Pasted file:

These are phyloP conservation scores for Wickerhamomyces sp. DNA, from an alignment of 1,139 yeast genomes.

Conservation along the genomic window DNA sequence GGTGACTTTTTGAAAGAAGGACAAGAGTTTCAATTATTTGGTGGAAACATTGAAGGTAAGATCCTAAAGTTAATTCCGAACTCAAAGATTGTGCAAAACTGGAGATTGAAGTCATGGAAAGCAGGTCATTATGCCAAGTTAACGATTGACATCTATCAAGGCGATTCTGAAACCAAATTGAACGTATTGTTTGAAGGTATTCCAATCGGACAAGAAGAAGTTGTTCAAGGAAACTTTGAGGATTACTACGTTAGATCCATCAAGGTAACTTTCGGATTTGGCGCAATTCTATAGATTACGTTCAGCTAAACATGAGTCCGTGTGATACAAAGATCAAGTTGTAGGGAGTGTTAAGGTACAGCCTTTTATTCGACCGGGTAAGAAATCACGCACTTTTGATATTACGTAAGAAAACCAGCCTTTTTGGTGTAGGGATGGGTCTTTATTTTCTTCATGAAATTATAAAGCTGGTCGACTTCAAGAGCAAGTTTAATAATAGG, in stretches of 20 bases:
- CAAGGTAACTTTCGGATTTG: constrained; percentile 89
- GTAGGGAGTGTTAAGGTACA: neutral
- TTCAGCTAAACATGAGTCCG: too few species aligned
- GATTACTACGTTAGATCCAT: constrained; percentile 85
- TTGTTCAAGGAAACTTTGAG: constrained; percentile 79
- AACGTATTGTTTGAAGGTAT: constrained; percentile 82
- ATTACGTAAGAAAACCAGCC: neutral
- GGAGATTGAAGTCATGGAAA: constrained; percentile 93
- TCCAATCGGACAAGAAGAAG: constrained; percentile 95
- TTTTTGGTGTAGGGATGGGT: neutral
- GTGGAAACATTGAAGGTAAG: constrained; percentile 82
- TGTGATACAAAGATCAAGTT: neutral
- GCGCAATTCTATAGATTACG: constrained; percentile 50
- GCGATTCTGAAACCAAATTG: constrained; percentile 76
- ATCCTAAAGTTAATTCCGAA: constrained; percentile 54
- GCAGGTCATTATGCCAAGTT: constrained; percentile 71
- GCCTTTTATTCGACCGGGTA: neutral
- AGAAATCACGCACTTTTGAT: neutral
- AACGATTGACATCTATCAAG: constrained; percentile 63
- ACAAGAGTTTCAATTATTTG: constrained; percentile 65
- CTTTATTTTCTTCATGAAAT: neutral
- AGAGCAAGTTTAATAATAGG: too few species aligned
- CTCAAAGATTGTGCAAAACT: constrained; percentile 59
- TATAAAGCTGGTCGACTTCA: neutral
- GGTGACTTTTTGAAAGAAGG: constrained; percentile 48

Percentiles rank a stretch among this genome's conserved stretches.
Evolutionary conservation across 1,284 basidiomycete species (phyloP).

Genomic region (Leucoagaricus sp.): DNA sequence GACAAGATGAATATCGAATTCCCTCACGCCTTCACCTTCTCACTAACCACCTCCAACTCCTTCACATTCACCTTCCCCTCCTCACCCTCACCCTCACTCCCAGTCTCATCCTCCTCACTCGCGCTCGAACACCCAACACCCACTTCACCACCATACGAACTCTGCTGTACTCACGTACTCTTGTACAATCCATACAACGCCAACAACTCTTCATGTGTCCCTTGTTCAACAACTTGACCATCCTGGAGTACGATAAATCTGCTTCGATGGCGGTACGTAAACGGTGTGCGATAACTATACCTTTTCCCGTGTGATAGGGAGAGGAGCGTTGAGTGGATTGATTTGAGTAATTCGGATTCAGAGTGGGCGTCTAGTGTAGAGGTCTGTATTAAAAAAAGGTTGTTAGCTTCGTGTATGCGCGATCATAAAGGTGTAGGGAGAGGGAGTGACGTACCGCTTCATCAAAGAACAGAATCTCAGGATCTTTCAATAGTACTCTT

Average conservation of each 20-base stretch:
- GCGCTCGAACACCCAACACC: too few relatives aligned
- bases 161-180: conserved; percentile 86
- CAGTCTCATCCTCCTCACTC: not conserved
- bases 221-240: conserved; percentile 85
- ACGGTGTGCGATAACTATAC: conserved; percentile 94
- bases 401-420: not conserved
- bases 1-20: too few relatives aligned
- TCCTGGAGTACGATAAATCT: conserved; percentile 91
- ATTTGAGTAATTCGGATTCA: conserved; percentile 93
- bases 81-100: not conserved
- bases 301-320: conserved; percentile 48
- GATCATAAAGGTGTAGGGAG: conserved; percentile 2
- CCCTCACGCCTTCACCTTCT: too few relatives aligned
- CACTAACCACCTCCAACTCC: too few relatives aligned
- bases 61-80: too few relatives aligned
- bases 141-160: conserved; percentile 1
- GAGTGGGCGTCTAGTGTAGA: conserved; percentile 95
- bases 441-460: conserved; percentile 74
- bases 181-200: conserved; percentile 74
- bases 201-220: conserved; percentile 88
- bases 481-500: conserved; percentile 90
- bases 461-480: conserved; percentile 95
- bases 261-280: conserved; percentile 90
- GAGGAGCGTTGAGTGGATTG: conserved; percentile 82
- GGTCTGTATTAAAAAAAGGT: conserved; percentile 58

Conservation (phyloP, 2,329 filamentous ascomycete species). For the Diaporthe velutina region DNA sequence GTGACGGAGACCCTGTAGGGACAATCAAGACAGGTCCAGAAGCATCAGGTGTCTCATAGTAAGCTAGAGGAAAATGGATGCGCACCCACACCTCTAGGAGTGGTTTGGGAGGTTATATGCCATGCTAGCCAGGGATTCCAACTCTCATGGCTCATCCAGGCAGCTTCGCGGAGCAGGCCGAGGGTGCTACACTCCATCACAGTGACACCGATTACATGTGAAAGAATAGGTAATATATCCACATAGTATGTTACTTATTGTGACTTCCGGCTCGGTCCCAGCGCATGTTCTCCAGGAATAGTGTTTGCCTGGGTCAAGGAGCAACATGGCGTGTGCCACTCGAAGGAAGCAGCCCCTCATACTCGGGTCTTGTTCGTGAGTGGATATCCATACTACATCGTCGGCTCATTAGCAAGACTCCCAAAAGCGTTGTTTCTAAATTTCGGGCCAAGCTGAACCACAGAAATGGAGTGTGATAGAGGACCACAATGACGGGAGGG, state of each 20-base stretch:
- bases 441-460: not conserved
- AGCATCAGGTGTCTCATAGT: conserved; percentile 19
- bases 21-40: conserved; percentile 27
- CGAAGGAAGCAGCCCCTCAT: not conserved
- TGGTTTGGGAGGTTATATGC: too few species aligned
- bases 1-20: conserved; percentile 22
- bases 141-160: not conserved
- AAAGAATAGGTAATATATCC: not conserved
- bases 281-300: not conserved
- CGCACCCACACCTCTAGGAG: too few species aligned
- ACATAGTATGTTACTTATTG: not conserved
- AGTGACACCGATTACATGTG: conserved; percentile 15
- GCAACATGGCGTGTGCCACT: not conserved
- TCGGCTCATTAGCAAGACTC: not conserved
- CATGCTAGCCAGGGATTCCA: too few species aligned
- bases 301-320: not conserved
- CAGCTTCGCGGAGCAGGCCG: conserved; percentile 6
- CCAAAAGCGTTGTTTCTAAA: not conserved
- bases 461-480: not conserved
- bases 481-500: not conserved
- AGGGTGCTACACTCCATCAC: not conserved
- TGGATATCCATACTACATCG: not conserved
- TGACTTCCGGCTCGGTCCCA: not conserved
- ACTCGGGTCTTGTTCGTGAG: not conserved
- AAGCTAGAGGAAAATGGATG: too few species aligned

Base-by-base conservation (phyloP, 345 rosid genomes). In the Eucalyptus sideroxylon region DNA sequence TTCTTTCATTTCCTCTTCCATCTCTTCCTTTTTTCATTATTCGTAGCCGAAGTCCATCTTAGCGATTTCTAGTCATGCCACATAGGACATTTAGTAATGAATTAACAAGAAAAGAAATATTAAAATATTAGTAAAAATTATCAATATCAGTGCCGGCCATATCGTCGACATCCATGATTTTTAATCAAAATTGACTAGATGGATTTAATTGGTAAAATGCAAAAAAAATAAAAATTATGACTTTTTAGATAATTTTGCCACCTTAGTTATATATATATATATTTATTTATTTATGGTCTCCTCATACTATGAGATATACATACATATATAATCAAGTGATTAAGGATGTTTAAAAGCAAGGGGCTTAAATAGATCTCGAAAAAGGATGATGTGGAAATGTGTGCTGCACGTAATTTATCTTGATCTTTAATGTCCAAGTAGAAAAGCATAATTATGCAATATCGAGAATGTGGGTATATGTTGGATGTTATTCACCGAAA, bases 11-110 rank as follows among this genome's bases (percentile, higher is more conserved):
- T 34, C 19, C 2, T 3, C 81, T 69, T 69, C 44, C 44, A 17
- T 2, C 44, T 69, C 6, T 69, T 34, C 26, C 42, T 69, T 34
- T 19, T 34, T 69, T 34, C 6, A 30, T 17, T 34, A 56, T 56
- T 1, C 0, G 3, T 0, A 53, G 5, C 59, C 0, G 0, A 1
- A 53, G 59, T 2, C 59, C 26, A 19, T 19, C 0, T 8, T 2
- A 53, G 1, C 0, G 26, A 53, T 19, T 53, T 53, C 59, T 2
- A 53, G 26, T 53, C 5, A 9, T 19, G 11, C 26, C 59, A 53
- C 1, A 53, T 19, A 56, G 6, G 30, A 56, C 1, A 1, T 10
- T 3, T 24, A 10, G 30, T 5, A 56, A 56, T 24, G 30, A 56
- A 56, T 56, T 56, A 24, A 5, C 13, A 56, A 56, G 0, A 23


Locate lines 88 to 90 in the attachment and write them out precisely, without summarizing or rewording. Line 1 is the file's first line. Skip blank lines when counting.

- A 53, G 59, T 2, C 59, C 26, A 19, T 19, C 0, T 8, T 2
- A 53, G 1, C 0, G 26, A 53, T 19, T 53, T 53, C 59, T 2
- A 53, G 26, T 53, C 5, A 9, T 19, G 11, C 26, C 59, A 53